Attn machine quilters: when you need to tansfer an intricate design to the quilt top, don't worry about marking. Just trace the drawing on to tissue paper.(The kind used in gift boxes, you probably have some stashed away or can get for free at your favorite Dept store.) Pin the tissue to drawing and sew on the lines. The tissue easily tears away and there are no marks to remove.
 
 When arranging blocks before sewing into a quilt top, use a safety pin across each block edge where they will be joined. The whole thing can be picked up an taken to the sewing machine. Fold over one row, remove the safety pins, use straight pins to match seams, etc., and chain-piece the whole row. It is not necessary to cut the threads between blocks. When the rows are finished in one direction, turn the piece 90 degrees and join the rows across. For bed-size quilts, divide the top into four more or less equal "quarters and treat each as a separate small quilt. Before sewing, indicate the blocks where all four sections meet such as pinning them with tags 1,2,3,4. If you use this method, your blocks will never become turned around or wind up in a different place after you have carefully decided on their arrangement, and if you are interrupted, they will never get misaligned.
 
 If you print on fabric with a black &white laser printer, you can set the ink by giving it 2-3 good coats of Krylon brand artist's fixative (available at art supply stores). This tip is from Jan Cabral. I've tested it with good results.


~~Em~~
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Here's my stuff:

http://www.craftster.org/forum/index.php?topic=194777.0

Are you making a selvage quilt?  I have some to share. PM me.
Homerof2
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« Reply #4 on: February 07, 2006 07:31:23 AM »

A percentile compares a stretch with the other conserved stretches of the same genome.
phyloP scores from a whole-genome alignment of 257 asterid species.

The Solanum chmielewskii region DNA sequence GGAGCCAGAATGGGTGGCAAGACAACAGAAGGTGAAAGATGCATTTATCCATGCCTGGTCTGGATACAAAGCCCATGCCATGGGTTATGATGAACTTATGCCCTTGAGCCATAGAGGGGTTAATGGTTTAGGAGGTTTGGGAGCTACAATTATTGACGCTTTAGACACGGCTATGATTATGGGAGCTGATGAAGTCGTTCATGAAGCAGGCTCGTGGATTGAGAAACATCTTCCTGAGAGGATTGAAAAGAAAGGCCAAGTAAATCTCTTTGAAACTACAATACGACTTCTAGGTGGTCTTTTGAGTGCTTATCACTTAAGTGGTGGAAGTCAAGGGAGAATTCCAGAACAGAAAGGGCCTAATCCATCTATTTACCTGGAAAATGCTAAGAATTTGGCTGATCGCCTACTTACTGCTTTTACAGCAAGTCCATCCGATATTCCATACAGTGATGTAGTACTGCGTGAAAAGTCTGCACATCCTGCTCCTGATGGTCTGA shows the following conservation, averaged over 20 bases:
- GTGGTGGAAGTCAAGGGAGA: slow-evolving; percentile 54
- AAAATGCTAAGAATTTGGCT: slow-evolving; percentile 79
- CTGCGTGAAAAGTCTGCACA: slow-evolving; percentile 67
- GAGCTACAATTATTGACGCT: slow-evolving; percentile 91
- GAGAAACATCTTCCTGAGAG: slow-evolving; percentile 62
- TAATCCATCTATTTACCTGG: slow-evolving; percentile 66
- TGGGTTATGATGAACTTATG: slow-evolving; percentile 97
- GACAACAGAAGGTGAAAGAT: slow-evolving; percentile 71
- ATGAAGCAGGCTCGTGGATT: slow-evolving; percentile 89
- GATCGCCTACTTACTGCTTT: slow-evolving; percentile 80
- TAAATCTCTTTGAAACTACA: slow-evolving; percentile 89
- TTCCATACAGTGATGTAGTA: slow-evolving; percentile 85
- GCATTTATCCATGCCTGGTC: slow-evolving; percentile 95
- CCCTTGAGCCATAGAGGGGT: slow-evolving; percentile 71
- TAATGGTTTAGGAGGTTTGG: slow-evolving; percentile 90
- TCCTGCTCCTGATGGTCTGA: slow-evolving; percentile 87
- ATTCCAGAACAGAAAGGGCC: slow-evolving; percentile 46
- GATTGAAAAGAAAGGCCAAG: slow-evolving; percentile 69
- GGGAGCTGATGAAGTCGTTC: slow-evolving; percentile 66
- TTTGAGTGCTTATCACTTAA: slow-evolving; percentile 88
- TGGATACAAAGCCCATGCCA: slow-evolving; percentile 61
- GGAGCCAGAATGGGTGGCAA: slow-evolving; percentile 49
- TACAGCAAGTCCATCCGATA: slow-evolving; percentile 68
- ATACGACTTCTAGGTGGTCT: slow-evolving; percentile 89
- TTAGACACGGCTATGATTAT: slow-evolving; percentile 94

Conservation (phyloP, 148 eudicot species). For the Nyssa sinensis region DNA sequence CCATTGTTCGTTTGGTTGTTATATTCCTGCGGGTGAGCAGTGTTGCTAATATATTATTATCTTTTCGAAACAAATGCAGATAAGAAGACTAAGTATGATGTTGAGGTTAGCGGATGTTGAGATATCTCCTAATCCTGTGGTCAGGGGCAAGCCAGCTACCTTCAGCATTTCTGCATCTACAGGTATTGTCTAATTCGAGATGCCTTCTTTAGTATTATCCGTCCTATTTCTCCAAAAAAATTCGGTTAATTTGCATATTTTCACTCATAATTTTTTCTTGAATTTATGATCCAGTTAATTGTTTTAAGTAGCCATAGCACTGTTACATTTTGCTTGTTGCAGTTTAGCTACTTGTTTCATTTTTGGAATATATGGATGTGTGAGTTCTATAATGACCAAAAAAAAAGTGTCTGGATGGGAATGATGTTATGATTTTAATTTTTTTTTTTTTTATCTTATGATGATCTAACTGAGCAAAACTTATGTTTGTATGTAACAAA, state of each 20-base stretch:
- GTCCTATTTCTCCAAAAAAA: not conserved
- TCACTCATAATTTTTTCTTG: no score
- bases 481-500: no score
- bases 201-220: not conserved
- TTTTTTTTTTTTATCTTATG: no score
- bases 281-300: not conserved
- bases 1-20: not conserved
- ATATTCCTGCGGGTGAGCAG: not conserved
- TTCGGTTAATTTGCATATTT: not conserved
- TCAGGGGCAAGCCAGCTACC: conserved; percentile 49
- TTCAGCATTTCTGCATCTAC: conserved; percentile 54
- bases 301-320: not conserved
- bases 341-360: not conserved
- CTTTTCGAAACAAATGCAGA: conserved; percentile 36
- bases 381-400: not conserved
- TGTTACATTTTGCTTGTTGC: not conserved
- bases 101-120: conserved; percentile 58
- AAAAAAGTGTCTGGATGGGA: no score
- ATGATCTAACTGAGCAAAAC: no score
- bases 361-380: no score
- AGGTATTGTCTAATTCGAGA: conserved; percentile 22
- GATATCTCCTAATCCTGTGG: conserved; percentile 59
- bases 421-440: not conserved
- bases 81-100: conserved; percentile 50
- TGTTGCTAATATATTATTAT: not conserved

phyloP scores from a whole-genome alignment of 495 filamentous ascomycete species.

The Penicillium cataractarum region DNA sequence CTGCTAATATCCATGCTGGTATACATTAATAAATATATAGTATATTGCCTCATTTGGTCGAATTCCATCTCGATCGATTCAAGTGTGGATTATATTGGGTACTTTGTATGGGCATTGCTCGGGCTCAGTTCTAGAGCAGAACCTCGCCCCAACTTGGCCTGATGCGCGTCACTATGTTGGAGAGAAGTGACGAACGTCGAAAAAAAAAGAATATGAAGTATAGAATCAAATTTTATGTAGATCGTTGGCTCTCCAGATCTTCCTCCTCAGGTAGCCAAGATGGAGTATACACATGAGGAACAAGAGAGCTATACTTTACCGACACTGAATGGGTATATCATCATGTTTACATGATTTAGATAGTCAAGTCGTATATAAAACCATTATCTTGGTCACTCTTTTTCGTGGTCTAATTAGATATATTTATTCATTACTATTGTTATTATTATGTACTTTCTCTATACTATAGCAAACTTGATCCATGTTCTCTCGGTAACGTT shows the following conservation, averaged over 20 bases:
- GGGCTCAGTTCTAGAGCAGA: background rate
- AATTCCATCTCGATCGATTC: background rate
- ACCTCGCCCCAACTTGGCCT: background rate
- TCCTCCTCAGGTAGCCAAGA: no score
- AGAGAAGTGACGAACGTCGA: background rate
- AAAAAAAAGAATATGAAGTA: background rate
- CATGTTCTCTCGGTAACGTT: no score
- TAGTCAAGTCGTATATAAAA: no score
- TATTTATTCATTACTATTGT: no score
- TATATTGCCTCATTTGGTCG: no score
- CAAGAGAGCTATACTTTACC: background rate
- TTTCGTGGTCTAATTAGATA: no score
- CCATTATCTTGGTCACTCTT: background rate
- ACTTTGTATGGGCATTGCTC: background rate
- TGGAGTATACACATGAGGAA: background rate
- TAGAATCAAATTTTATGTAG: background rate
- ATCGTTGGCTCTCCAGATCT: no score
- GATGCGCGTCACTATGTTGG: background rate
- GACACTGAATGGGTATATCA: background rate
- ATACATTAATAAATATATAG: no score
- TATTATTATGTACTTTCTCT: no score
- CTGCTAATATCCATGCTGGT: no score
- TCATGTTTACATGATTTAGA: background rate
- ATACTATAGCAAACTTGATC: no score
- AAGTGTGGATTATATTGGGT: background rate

Thanks Em!  Missed this post until today but I will certainly check out the links  Smiley
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BlondGirl
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« Reply #5 on: February 08, 2006 03:59:49 PM »

My son and I did the downtown Houston tunnel/rail/walking tour today where we just wandered wherever our fancy took us.  We decided to hit the Central library where I found a book with what I think has to be the absolutely EASIEST way of "marking" your quilt that can be.

I can't remember what the descriptive phrase was from the book but the gist of it is this:   
Buy a backing fabric that you can use to "trace" with thread.

 For example, let's say you want a criss-cross grid stitched on.  You would back your quilt with a plaid fabric and voila--you have your template already done already.  Diamonds, spirals, wavy lines, etc--whatever you think you can successfully trace with stitches, it is a possible backing/marking.  I have a major project (a wedding gift) in the project stage and this has held me up.  Now I know exactly what to look for when roaming the aisles of the fabric store next time!
THIS ROCKS   Logged

Here's my stuff:

http://www.craftster.org/forum/index.php?topic=194777.0

Are you making a selvage quilt?  I have some to share. PM me.
Homerof2
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« Reply #6 on: February 08, 2006 06:20:16 PM »

What a wonderful idea!  I'm starting a new quilt today and have been wondering how to quilt it - maybe I will have to give this a try.